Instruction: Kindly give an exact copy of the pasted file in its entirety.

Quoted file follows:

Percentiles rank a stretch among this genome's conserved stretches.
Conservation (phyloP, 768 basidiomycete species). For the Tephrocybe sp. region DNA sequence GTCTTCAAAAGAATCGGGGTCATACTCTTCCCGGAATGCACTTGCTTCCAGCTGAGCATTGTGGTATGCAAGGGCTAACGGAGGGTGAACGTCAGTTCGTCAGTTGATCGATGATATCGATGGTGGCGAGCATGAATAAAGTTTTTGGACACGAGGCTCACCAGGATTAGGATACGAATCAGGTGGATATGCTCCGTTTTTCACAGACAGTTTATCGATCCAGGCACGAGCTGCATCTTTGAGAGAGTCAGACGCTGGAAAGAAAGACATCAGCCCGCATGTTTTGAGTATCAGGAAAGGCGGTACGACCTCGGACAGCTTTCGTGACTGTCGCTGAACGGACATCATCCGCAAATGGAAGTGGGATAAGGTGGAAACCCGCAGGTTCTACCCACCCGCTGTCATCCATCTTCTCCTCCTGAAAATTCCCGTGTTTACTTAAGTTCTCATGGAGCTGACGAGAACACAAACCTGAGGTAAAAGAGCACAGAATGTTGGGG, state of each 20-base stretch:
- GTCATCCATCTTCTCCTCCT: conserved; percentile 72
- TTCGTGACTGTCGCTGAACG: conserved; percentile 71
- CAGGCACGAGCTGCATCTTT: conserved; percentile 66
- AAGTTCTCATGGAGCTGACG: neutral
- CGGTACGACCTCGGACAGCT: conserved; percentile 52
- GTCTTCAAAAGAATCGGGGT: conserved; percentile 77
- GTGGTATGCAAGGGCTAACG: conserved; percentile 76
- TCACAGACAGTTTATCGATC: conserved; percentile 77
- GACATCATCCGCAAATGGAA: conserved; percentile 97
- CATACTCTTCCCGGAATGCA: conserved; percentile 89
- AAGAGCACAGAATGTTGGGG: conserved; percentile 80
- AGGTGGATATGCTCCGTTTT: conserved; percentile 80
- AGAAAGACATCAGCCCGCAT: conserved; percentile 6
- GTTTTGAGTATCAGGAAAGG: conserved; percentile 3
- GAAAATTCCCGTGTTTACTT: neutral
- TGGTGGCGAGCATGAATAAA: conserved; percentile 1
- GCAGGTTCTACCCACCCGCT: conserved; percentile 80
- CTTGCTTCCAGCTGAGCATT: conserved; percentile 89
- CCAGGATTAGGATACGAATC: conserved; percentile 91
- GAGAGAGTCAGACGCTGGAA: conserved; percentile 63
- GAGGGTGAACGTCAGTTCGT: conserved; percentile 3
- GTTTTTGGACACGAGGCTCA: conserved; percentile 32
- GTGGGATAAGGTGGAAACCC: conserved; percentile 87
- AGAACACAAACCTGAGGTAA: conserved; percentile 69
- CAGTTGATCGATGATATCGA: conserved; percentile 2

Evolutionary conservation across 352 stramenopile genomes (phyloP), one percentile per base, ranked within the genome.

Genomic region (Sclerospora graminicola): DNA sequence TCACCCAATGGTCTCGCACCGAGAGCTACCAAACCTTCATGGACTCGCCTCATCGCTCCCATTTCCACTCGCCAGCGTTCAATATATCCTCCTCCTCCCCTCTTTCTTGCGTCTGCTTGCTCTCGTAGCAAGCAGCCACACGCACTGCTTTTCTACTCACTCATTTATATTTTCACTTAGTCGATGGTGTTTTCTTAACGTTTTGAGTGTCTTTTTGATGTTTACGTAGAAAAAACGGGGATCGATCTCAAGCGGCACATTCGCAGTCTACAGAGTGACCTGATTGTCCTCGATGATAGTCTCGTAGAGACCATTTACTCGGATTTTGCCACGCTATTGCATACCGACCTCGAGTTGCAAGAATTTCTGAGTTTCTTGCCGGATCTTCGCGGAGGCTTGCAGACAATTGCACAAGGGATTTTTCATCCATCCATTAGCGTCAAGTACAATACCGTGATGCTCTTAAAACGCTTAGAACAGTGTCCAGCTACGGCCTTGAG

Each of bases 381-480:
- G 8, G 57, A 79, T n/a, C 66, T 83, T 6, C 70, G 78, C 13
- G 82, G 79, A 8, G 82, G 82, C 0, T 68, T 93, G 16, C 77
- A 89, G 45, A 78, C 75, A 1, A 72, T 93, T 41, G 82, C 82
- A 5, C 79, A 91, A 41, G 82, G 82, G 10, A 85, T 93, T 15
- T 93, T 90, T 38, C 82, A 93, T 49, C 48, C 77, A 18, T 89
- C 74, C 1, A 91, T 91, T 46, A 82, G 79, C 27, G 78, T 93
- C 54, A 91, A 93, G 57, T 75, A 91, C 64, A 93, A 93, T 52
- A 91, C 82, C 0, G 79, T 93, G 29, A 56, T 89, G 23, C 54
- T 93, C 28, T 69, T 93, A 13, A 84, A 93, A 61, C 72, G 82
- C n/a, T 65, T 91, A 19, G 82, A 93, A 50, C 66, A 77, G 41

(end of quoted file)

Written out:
Percentiles rank a stretch among this genome's conserved stretches.
Conservation (phyloP, 768 basidiomycete species). For the Tephrocybe sp. region DNA sequence GTCTTCAAAAGAATCGGGGTCATACTCTTCCCGGAATGCACTTGCTTCCAGCTGAGCATTGTGGTATGCAAGGGCTAACGGAGGGTGAACGTCAGTTCGTCAGTTGATCGATGATATCGATGGTGGCGAGCATGAATAAAGTTTTTGGACACGAGGCTCACCAGGATTAGGATACGAATCAGGTGGATATGCTCCGTTTTTCACAGACAGTTTATCGATCCAGGCACGAGCTGCATCTTTGAGAGAGTCAGACGCTGGAAAGAAAGACATCAGCCCGCATGTTTTGAGTATCAGGAAAGGCGGTACGACCTCGGACAGCTTTCGTGACTGTCGCTGAACGGACATCATCCGCAAATGGAAGTGGGATAAGGTGGAAACCCGCAGGTTCTACCCACCCGCTGTCATCCATCTTCTCCTCCTGAAAATTCCCGTGTTTACTTAAGTTCTCATGGAGCTGACGAGAACACAAACCTGAGGTAAAAGAGCACAGAATGTTGGGG, state of each 20-base stretch:
- GTCATCCATCTTCTCCTCCT: conserved; percentile 72
- TTCGTGACTGTCGCTGAACG: conserved; percentile 71
- CAGGCACGAGCTGCATCTTT: conserved; percentile 66
- AAGTTCTCATGGAGCTGACG: neutral
- CGGTACGACCTCGGACAGCT: conserved; percentile 52
- GTCTTCAAAAGAATCGGGGT: conserved; percentile 77
- GTGGTATGCAAGGGCTAACG: conserved; percentile 76
- TCACAGACAGTTTATCGATC: conserved; percentile 77
- GACATCATCCGCAAATGGAA: conserved; percentile 97
- CATACTCTTCCCGGAATGCA: conserved; percentile 89
- AAGAGCACAGAATGTTGGGG: conserved; percentile 80
- AGGTGGATATGCTCCGTTTT: conserved; percentile 80
- AGAAAGACATCAGCCCGCAT: conserved; percentile 6
- GTTTTGAGTATCAGGAAAGG: conserved; percentile 3
- GAAAATTCCCGTGTTTACTT: neutral
- TGGTGGCGAGCATGAATAAA: conserved; percentile 1
- GCAGGTTCTACCCACCCGCT: conserved; percentile 80
- CTTGCTTCCAGCTGAGCATT: conserved; percentile 89
- CCAGGATTAGGATACGAATC: conserved; percentile 91
- GAGAGAGTCAGACGCTGGAA: conserved; percentile 63
- GAGGGTGAACGTCAGTTCGT: conserved; percentile 3
- GTTTTTGGACACGAGGCTCA: conserved; percentile 32
- GTGGGATAAGGTGGAAACCC: conserved; percentile 87
- AGAACACAAACCTGAGGTAA: conserved; percentile 69
- CAGTTGATCGATGATATCGA: conserved; percentile 2

Evolutionary conservation across 352 stramenopile genomes (phyloP), one percentile per base, ranked within the genome.

Genomic region (Sclerospora graminicola): DNA sequence TCACCCAATGGTCTCGCACCGAGAGCTACCAAACCTTCATGGACTCGCCTCATCGCTCCCATTTCCACTCGCCAGCGTTCAATATATCCTCCTCCTCCCCTCTTTCTTGCGTCTGCTTGCTCTCGTAGCAAGCAGCCACACGCACTGCTTTTCTACTCACTCATTTATATTTTCACTTAGTCGATGGTGTTTTCTTAACGTTTTGAGTGTCTTTTTGATGTTTACGTAGAAAAAACGGGGATCGATCTCAAGCGGCACATTCGCAGTCTACAGAGTGACCTGATTGTCCTCGATGATAGTCTCGTAGAGACCATTTACTCGGATTTTGCCACGCTATTGCATACCGACCTCGAGTTGCAAGAATTTCTGAGTTTCTTGCCGGATCTTCGCGGAGGCTTGCAGACAATTGCACAAGGGATTTTTCATCCATCCATTAGCGTCAAGTACAATACCGTGATGCTCTTAAAACGCTTAGAACAGTGTCCAGCTACGGCCTTGAG

Each of bases 381-480:
- G 8, G 57, A 79, T n/a, C 66, T 83, T 6, C 70, G 78, C 13
- G 82, G 79, A 8, G 82, G 82, C 0, T 68, T 93, G 16, C 77
- A 89, G 45, A 78, C 75, A 1, A 72, T 93, T 41, G 82, C 82
- A 5, C 79, A 91, A 41, G 82, G 82, G 10, A 85, T 93, T 15
- T 93, T 90, T 38, C 82, A 93, T 49, C 48, C 77, A 18, T 89
- C 74, C 1, A 91, T 91, T 46, A 82, G 79, C 27, G 78, T 93
- C 54, A 91, A 93, G 57, T 75, A 91, C 64, A 93, A 93, T 52
- A 91, C 82, C 0, G 79, T 93, G 29, A 56, T 89, G 23, C 54
- T 93, C 28, T 69, T 93, A 13, A 84, A 93, A 61, C 72, G 82
- C n/a, T 65, T 91, A 19, G 82, A 93, A 50, C 66, A 77, G 41